Our rights as citizens hang in the balance. And since, according to the Census Bureau, same-sex couples in this country are raising nearly 250,000 children, this issue affects our kids, too.

Since many people may not fully understand exactly how DOMA negatively affects families like mine, I thought now would be a great time to shed some light on the subject. Enjoy the following facts, as well as the photos of my wife and me. Hard to believe we are what Justice Scalia is so afraid of…

“Give to every human being every right that you claim for yourself.” ~Robert Ingersoll

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  • DOMA Deprives Children of Gay Parents of the Legal and Social Protections of Marriage 1 of 10
    DOMA Deprives Children of Gay Parents of the Legal and Social Protections of Marriage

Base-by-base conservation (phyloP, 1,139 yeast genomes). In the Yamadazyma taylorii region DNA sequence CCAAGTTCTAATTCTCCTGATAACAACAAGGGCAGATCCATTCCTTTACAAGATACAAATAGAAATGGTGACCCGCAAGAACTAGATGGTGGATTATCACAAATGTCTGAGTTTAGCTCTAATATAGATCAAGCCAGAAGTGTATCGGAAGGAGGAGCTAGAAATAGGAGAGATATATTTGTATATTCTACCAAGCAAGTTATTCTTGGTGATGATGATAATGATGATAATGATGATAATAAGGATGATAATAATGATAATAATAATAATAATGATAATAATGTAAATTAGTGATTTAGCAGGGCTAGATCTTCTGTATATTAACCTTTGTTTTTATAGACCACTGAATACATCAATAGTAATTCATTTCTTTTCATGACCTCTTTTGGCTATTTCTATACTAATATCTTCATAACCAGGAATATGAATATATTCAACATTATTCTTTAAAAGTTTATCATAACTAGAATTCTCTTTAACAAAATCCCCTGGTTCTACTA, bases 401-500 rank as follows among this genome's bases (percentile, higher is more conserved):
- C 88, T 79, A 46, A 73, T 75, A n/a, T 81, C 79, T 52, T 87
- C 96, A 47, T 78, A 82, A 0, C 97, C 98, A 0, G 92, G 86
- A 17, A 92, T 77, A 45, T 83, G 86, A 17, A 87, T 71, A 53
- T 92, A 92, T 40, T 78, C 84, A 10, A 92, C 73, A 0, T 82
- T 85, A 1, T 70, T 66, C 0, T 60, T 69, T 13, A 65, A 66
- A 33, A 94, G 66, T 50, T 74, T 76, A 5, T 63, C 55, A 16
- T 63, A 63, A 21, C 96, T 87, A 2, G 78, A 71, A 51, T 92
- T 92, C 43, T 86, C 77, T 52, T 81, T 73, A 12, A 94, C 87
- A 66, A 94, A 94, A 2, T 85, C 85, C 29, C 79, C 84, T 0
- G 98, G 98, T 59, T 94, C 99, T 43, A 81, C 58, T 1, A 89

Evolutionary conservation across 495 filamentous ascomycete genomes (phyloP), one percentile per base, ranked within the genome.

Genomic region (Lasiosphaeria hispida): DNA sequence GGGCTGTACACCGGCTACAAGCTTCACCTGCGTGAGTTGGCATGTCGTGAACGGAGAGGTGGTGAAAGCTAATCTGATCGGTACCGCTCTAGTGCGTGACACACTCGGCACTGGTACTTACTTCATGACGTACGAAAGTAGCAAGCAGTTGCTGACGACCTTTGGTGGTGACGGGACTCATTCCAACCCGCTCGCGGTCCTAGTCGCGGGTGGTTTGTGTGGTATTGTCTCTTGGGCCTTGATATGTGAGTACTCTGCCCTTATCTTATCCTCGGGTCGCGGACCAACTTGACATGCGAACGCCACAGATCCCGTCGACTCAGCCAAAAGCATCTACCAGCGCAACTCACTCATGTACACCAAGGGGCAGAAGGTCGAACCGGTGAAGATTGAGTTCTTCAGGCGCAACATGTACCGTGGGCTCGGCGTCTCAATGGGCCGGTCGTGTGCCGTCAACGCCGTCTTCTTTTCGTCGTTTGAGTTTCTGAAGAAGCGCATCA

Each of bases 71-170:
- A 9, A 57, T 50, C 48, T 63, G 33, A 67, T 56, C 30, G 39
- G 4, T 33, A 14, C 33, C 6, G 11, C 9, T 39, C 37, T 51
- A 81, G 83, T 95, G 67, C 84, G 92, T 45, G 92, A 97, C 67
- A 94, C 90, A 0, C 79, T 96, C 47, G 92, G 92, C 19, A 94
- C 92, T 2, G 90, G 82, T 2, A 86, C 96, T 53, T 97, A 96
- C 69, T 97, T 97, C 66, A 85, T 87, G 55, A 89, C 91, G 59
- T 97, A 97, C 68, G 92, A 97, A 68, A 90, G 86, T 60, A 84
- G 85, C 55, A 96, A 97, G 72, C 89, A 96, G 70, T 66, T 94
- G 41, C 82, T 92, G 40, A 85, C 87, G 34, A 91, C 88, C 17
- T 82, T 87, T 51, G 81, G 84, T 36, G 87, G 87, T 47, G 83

Approximately 20% of same-sex couples are raising nearly 250,000 children, and DOMA deprives them of the legal and social protections being married offers.
    Source: The New Civil Rights Movement
  • Social Stigma Affects Physical and Mental Health of LGBT People 2 of 10
    Social Stigma Affects Physical and Mental Health of LGBT People
    Research shows that laws such as DOMA produce stigma that has serious adverse impacts on the health of LGBT people by causing stress and disease. A Williams Institute survey of people married to a same-sex spouse in Massachusetts found that couples gain social support from their families and have a greater level of mutual commitment when they are allowed to marry.
    Source: The New Civil Rights Movement
  • Immigration for Bi-National Couples Affected 3 of 10